Duck Dynasty records biggest viewership for cable TV

Duck Dynasty records the biggest viewership of a non-fiction series in cable TV history. Duck Dynasty recorded 11.8 million viewers in their season 4 premiere.

The season premiere of A&E's "Duck Dynasty" quacked loudly on Wednesday, drawing 11.8 million total viewers -- making it the most-watched non-fiction series telecast in cable history.

In the 25-54 demographic, the Season 4 premiere of "Duck Dynasty" also set a cable record for nonfiction offerings, drawing 6.3 million viewers in the demo.

Among the 18-49 demographic most valued by advertisers, "Duck Dynasty" set a network record for A&E, also taking 6.3 million viewers in that demo.

Compared to last season's premiere, Wednesday night's "Duck Dynasty" was up 37 percent in total viewers, 29 percent among 25 to 54-year-olds, and 26 percent in the 18-49 demo.

For the uninitiated, the series follows the shenanigans of Louisiana duck-call mogul Willie Robertson and his idiosyncratic, impressively bearded clan.

"Thanks to its authentic and engaging characters  'Duck Dynasty' has become more than just a reality show, it is a cultural phenomenon," said David McKillop, General Manager and Executive Vice President of A&E. "We would like to thank the Robertsons for their incredible partnership.  We are all Happy, Happy, Happy."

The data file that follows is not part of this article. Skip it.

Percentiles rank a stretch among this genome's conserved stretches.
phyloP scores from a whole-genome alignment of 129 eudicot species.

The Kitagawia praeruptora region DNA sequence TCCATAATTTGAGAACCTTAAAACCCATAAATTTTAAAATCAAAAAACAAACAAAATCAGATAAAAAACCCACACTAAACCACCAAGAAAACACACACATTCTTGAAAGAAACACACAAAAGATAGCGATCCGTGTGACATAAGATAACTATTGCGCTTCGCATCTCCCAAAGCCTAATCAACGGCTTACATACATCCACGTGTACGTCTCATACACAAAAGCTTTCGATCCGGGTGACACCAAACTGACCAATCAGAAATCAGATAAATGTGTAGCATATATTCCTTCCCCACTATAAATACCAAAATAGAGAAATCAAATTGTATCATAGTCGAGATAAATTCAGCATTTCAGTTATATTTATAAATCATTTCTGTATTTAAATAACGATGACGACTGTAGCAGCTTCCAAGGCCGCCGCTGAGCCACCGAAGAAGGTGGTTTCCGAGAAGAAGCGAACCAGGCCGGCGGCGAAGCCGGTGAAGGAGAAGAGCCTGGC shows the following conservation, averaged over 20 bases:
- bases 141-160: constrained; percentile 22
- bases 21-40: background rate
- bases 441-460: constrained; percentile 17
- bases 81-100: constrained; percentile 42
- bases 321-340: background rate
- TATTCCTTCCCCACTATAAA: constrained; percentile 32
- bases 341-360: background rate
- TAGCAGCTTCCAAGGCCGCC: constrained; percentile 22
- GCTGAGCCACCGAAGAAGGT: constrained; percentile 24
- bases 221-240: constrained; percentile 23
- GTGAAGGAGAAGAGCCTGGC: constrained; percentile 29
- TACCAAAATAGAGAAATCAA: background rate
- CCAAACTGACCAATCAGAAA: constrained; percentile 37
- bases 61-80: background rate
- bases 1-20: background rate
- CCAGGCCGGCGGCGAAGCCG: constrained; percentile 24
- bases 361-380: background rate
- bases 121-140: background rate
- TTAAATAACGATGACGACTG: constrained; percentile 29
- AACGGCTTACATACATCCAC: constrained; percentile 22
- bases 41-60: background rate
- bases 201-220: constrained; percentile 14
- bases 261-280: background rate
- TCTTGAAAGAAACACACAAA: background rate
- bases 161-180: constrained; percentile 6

As The Christian Science Monitor reported, "redneck" TV is rising in popularity, and more shows are in production.

As the popular “Duck Dynasty” (A&E) wrapped up its third season it boasted an average of 8.5 million viewers an episode. A quick review of program lineups reveals the appetite for self-described reality “redneck” shows is only growing: “Buckwild” (MTV), “American Hoggers” (A&E), “Moonshiners” (Discovery), and “Hillbilly Handfishin’ ” and “Call of the Wildman” (Animal Planet) are just a sampling of programs reveling in the adventures to be had in rural, southern America.

Why are these shows captivating TV audiences? It could have something to do with the Southern tradition of good storytelling, or the invitation to gawk at a culture vastly different from one’s own.

Eric Deggans, television and media critic for the St. Petersburg Times in Florida, says there are two types of audiences drawn to these kinds of shows: one group that “feels like they’re from that world, and another that likes to mock them.”

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